“I think that, most of the people, at least in the early days, us college-educated city folks, we felt we were getting a real direct connection to Appalachian culture,” remembered Greenhill. Greenhill's father, Manuel Greenhill, began managing Watson as part of Folklore Productions in 1964, about the time he recorded his first solo album. The relationship continued until Watson's death.
“‘Black Mountain Rag' on that first solo album stunned everybody,” Greenhill said. “One man and one guitar would tear the walls off that place … the fierceness and beauty of his playing.”
Watson may have served as an ambassador from Appalachia to the rest of the world, but he wasn't content to merely churn out identical reproductions of old tunes. Rather, he incorporated many different styles — from country to bluegrass to old-time to rockabilly to swing — and amended them to his liking.
“There's a bunch of people in every audience that loves all types of music,” Watson said in 2010. At one point Watson coined the term “traditional plus” to describe his musical tastes, and it's a slogan the music festival MerleFest has since adopted.
“No matter what he touched, whether it was guitar, banjo or harmonica — it always came out wonderfully musical. That's what brought people in,” said David Holt, Watson's long-time friend and fellow musician. “He knew which notes to leave in and which notes to leave out. He added his own touch to every style and every instrument that he played.”
In the late 1960s, Merle joined his father on the road. Merle played guitar and banjo and served as partner and driver, and the father-and-son team expanded its audience nationwide. After working for a while with the band Frosty Morn, they continued to tour with bassist T. Michael Coleman and brought their music to Europe, Japan and Africa. A series of their recordings and collaborations with Flatt & Scruggs, Chet Atkins and the Nitty Gritty Dirt Band further cemented Watson's standing among the world's elite traditional musicians.
When Merle died in a tragic tractor accident in 1985, Watson only briefly stopped performing.
“It almost killed my wife Rosa Lee when we lost Merle,” Watson said, noting Rosa Lee later was hospitalized for heart surgery.
Shortly afterward, Watson resumed his recording and touring schedule with grandson Richard Watson and guitarist Jack Lawrence. Holt, who first met Watson in 1972, began performing with Watson full time in 1988.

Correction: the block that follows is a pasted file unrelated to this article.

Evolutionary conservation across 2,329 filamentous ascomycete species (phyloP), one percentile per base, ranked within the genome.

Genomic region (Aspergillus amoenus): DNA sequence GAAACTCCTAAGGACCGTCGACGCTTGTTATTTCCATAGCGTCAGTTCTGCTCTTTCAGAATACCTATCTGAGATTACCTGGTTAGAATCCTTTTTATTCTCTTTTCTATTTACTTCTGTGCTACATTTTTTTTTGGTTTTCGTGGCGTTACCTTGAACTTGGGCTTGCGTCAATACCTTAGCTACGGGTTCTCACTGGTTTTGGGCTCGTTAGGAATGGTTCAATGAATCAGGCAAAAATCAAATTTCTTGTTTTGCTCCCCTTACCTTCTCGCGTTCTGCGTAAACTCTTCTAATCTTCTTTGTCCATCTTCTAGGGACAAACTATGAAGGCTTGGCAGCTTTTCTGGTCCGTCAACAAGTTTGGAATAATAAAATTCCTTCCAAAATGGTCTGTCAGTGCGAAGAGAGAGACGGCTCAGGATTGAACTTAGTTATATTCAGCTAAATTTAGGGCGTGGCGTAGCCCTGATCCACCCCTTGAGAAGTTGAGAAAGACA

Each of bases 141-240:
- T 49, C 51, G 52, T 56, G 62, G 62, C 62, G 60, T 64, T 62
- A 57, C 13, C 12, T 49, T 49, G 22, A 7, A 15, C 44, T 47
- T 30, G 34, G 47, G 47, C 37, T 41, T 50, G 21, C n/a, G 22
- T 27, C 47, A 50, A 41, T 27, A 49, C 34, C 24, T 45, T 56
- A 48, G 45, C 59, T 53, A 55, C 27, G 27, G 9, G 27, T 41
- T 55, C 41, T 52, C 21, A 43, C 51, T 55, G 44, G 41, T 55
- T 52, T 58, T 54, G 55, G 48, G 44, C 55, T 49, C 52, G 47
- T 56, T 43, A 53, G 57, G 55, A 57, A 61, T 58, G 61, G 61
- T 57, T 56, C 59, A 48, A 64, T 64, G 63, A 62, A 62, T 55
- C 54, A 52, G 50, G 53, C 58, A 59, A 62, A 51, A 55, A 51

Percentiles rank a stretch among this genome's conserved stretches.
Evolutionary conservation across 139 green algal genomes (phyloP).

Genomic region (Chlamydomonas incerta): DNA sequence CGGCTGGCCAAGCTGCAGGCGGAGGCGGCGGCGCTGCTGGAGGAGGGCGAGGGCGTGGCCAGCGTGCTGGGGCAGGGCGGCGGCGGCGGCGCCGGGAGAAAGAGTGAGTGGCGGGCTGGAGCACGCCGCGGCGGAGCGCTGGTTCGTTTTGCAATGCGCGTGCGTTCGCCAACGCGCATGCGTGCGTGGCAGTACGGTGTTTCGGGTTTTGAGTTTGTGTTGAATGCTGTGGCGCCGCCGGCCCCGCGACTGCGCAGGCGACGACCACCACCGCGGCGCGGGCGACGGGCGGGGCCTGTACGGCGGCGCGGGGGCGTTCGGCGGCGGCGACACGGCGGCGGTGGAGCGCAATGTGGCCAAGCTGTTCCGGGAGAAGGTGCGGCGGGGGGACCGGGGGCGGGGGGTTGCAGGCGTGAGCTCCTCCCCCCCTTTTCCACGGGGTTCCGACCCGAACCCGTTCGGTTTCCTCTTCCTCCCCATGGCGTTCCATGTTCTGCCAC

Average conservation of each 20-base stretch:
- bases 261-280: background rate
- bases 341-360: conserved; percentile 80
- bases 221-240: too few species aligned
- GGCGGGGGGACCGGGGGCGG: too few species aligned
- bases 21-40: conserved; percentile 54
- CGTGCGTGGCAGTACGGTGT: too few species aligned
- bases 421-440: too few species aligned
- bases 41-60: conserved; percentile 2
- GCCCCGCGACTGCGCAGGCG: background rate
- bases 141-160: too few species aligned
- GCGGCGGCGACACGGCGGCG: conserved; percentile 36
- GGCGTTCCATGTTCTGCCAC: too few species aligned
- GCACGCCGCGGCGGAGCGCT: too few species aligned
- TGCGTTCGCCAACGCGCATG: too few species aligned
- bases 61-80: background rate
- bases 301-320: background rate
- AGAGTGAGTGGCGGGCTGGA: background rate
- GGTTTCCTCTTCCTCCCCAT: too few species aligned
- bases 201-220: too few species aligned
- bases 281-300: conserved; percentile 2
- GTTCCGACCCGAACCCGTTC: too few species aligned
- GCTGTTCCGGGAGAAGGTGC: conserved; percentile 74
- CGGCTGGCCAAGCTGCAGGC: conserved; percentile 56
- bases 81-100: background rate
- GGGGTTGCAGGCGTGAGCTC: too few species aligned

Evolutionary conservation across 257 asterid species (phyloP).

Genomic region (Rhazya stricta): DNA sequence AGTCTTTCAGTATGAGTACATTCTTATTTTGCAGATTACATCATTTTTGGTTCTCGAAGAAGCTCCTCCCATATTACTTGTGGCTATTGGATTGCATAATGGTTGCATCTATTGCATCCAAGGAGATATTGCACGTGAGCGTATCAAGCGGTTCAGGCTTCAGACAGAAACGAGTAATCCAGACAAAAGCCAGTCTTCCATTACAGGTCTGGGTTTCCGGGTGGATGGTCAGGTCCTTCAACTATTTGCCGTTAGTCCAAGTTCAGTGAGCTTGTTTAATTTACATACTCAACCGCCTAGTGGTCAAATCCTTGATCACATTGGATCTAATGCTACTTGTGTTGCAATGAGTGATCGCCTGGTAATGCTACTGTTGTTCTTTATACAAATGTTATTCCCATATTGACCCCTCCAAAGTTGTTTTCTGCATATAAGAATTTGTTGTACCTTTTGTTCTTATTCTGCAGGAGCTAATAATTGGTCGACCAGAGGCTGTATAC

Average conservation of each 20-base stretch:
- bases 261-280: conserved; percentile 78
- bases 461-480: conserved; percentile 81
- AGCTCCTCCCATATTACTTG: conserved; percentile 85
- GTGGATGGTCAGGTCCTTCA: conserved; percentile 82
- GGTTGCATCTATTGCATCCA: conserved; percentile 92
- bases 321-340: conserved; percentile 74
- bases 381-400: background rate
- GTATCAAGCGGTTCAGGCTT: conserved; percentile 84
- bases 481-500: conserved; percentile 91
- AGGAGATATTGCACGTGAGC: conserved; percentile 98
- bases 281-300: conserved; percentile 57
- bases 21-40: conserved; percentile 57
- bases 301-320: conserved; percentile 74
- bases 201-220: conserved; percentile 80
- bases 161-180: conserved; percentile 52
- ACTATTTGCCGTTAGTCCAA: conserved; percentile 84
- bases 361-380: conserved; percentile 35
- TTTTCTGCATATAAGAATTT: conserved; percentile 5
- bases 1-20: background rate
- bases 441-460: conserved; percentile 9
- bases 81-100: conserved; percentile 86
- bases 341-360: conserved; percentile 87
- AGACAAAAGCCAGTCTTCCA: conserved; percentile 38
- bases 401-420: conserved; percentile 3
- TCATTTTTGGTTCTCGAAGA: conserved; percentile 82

“I lost a daughter in 1989 … in a car accident,” Holt said. “Doc was one of the first people here and very supportive because he knew what it meant to lose a child.”
The Merle Watson Memorial Festival (now MerleFest) was first held in Merle's honor in 1988. Today, the festival held in Wilkesboro is one of the premier traditional, bluegrass and Americana music festivals in the world.
During Watson's long career, he recorded more than 50 albums, many of which are still in print today. In 1997, when awarding the National Medal of Arts to Watson, President Bill Clinton said, “There may not be a serious, committed baby boomer alive who didn't at some point in his or her youth try to spend a few minutes at least trying to learn to pick a guitar like Doc Watson.”
Watson is survived by his wife of nearly 66 years, Rosa Lee, and their daughter Nancy Ellen, as well as his grandchildren Richard Watson and Karen Watson Norris, several great-grandchildren, his brothers David and Linney, his sister Jewel and several nieces and nephews.
“Doc said that he really got into music to support his family and make a living. And that was always his bottom line. That helped him make a lot of decisions about what to do with his career,” Holt recalled. “He was always gratified by that. He loved performing, and he loved being able to support his family through his music.”
Despite rising to international fame, Watson was never tempted to leave his mountain home.
“I've been asked at least 20 times, ‘Why don't you move to Nashville, where everything's going on?'” Watson said. “I'm a country boy. I don't need to be in the city.”
And it wasn't solely Watson's blazing guitar picking and deep, soothing voice that brought millions of people to the stage. People came to see the man. Doc Watson was real, with no pretense and no stage act and no political agenda.
“I don't rehearse any show,” he said. “I just rehearse the songs every now and then.
Anyhow, I'm me when I'm on the stage. I'm myself. I don't have to put on any act. If you can be yourself, and people listen to you, and even enjoy some of the foolishness, you're lucky.”
Speaking the morning after Watson's death, Holt, like many across the world, expressed sorrow.
“I've lost a dear friend and mentor. And I know the world has lost a music legend,” Holt said. “There will never be another like him.”